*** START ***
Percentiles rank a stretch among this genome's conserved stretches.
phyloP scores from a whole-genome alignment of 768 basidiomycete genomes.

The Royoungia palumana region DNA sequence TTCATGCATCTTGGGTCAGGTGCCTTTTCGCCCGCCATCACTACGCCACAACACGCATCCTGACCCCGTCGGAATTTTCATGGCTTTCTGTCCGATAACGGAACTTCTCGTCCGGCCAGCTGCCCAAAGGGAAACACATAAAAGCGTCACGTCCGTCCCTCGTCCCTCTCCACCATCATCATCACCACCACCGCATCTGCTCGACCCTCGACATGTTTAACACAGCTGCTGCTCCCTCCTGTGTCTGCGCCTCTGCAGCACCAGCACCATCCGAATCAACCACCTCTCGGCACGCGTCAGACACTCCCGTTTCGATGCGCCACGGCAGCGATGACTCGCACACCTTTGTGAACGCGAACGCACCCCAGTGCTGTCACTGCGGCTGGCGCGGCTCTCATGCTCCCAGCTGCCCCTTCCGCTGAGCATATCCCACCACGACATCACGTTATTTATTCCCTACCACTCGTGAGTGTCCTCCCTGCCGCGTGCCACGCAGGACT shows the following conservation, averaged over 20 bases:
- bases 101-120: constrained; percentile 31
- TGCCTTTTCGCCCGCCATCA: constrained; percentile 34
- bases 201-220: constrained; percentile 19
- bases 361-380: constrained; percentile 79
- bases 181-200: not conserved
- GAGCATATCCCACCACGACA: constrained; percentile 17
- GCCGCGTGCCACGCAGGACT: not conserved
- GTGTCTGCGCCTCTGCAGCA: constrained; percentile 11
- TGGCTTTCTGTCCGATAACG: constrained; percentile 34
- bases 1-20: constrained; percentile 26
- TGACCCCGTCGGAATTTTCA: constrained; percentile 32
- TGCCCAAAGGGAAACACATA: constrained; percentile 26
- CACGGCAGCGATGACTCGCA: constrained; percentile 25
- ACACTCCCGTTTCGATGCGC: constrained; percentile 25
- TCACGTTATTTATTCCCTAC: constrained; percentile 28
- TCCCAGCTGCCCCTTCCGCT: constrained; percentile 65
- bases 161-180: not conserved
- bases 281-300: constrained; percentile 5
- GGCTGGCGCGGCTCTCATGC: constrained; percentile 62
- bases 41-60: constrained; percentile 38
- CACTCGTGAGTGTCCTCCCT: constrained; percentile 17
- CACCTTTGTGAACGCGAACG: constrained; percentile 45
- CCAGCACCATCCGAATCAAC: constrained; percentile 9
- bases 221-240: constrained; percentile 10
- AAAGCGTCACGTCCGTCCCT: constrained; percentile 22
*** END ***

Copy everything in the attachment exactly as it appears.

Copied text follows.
Percentiles rank a stretch among this genome's conserved stretches.
phyloP scores from a whole-genome alignment of 768 basidiomycete genomes.

The Royoungia palumana region DNA sequence TTCATGCATCTTGGGTCAGGTGCCTTTTCGCCCGCCATCACTACGCCACAACACGCATCCTGACCCCGTCGGAATTTTCATGGCTTTCTGTCCGATAACGGAACTTCTCGTCCGGCCAGCTGCCCAAAGGGAAACACATAAAAGCGTCACGTCCGTCCCTCGTCCCTCTCCACCATCATCATCACCACCACCGCATCTGCTCGACCCTCGACATGTTTAACACAGCTGCTGCTCCCTCCTGTGTCTGCGCCTCTGCAGCACCAGCACCATCCGAATCAACCACCTCTCGGCACGCGTCAGACACTCCCGTTTCGATGCGCCACGGCAGCGATGACTCGCACACCTTTGTGAACGCGAACGCACCCCAGTGCTGTCACTGCGGCTGGCGCGGCTCTCATGCTCCCAGCTGCCCCTTCCGCTGAGCATATCCCACCACGACATCACGTTATTTATTCCCTACCACTCGTGAGTGTCCTCCCTGCCGCGTGCCACGCAGGACT shows the following conservation, averaged over 20 bases:
- bases 101-120: constrained; percentile 31
- TGCCTTTTCGCCCGCCATCA: constrained; percentile 34
- bases 201-220: constrained; percentile 19
- bases 361-380: constrained; percentile 79
- bases 181-200: not conserved
- GAGCATATCCCACCACGACA: constrained; percentile 17
- GCCGCGTGCCACGCAGGACT: not conserved
- GTGTCTGCGCCTCTGCAGCA: constrained; percentile 11
- TGGCTTTCTGTCCGATAACG: constrained; percentile 34
- bases 1-20: constrained; percentile 26
- TGACCCCGTCGGAATTTTCA: constrained; percentile 32
- TGCCCAAAGGGAAACACATA: constrained; percentile 26
- CACGGCAGCGATGACTCGCA: constrained; percentile 25
- ACACTCCCGTTTCGATGCGC: constrained; percentile 25
- TCACGTTATTTATTCCCTAC: constrained; percentile 28
- TCCCAGCTGCCCCTTCCGCT: constrained; percentile 65
- bases 161-180: not conserved
- bases 281-300: constrained; percentile 5
- GGCTGGCGCGGCTCTCATGC: constrained; percentile 62
- bases 41-60: constrained; percentile 38
- CACTCGTGAGTGTCCTCCCT: constrained; percentile 17
- CACCTTTGTGAACGCGAACG: constrained; percentile 45
- CCAGCACCATCCGAATCAAC: constrained; percentile 9
- bases 221-240: constrained; percentile 10
- AAAGCGTCACGTCCGTCCCT: constrained; percentile 22